It seems now that there aren’t any historical documents to prove the claims made by both parties. In the absence of valid evidence, I think it is futile to quibble in this manner. After all, we still believe that Sir J. C. Bose invented wireless communication, but lack of credible evidence has led the West to bestow the honor for the same on Marconi.This should make us wiser to document our important findings and inventions…

Vir Sanghvi in his recent article (Creation Myths, Brunch Hindustan Times August 23, 2015) mentions that “Odiyas cite classical references about temple food to back up their claim and insists that the Bong stole it from them. Is this a valid assertion? Frankly, I am dubious.If the Odiyas were great rasgulla-wallahs for centuries then why did the rest of India never hear about their great invention/ And even today, while we may ask somebody who is visiting Calcutta to bring back some sweets for us (mishti doi, even), I know few people who will say, “I am going to Cuttack/Bhubaneshwar; home of the rasgulla; let me bring some back for you!
But the truth is: we don’t really know who invented the rasgulla. Yes, we have KC Das version. But no doubt Odiyas will claim that this is a self-serving assertion made by a commercial enterprise. We have so few records about our food that nearly every claim made by anybody can easily be contested by somebody else.”

I am also unsure of what actual benefits would accrue even if it is proven clearly that it originated in one of these two states. This is an age of branding and marketing.

Say for instance Assam starts making lip smacking varieties of dosas and idlis and builds a brand name for itself and embarks on selling them across the globe. Slowly and gradually, the name of Assam would get appended to the list of fine centers for dosa-making, isn’t it?

At the end of the day, the efforts ought to be geared towards making better and better rasgullas from both the places and whosoever succeeds in the business of attracting more customers would eventually be laughing all the way to the bank.I guess propriety over product and even culture doesn’t contribute towards making it popular. Let us take the case of Rabindrasangeet.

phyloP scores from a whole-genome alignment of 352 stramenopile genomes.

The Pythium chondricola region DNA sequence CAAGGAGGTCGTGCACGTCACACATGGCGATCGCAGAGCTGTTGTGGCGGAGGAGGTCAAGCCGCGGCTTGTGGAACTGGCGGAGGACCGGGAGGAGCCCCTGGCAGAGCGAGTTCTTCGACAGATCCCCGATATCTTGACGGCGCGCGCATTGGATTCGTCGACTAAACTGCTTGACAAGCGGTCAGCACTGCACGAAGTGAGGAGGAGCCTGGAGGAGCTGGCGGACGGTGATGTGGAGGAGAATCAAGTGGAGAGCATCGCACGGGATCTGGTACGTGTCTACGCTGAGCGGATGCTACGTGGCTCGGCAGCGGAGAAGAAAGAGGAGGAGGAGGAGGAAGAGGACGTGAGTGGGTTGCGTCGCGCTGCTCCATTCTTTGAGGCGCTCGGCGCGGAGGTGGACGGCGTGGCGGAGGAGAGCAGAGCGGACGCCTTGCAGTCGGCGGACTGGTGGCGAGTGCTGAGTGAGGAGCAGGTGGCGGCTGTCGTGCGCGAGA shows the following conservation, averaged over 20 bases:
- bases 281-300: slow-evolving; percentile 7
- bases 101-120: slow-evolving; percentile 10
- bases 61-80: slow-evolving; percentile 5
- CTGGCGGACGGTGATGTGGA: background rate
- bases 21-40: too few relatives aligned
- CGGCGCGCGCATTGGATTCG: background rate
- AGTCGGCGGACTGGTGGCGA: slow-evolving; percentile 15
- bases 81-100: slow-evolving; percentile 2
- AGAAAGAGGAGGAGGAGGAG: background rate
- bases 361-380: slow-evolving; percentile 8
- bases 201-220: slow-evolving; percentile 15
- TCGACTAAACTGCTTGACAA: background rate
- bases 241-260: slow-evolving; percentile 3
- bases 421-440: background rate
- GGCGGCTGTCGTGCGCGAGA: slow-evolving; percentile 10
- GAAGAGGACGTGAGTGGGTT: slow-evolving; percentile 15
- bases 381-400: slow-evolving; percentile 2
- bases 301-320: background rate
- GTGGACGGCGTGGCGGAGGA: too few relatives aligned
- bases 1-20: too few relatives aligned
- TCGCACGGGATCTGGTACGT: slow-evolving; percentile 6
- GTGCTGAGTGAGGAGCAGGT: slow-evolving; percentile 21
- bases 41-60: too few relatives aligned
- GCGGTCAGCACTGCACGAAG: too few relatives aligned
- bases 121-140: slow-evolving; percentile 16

Tagore,who arguably has written the best songs in the country, those that fits into every mood and conceivable human situations, yet the popularity of Rabindrasangeet doesn’t extend much beyond Bengal and Bengalis. While Tagore songs have been used by many Bengali filmmakers in their films made in their mother tongue, hardly anyone in Bollywood which boasts of several renowned Bengali directors as well could put Rabindrasangeet to any use. As far as my limited knowledge goes, we had Rabindrasangeet in Hindi films in a plagiarized version in ‘Yaraana’ (Chuker mere monko lifted from Tagore’s Tomar holo suru) and a less than perfect rendition of ‘Ekla Chalo’ by Amitabh Bachchan in Sujoy Ghosh’s Kahaani. I can’t recall any other works from Bollywood which have made use of the songs written by Gurudev.

I recently made a trip to an African nation and was pleasantly surprised to find the popularity of Bollywood films over there. Hindi films are dubbed in Swahili, the local language and are telecast regularly in the local channels. On the other hand, the art cinema movement in India which has produced the best films in the country languishes primarily because of the lack of marketing and their unavailability beyond the local areas—it has less to do with the dwindling of a serious audience…

In short, quality and marketing is the name of the game to survive and prosper in this age of instant communication. Historical facts are always relegated into the pages of rarely referenced tomes and eventually start gathering dust…

Even Vir Sanghvi ends his article in a similar vein and I reproduce verbatim his concluding lines “So who cares where the rasgulla was invented? It would be nice to know the history. But ownership? Forget it. Food is not about copyright. It is about joy.”

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  • Subhajit Ghosh: Have been reading that he had 'left' leanings in some articles recently..
  • mystic wanderer: Well put. It's difficult to imagine the sacrifices of our freedom fighters. But can Netaji Subhash Ch. Bose be called a leftist? Nationalist perhaps
  • Subhajit Ghosh: Your wish has been granted, and look how! Even NDA possibly didn't dream of this huge victory. Let's hope they deliver, and take the nation forward.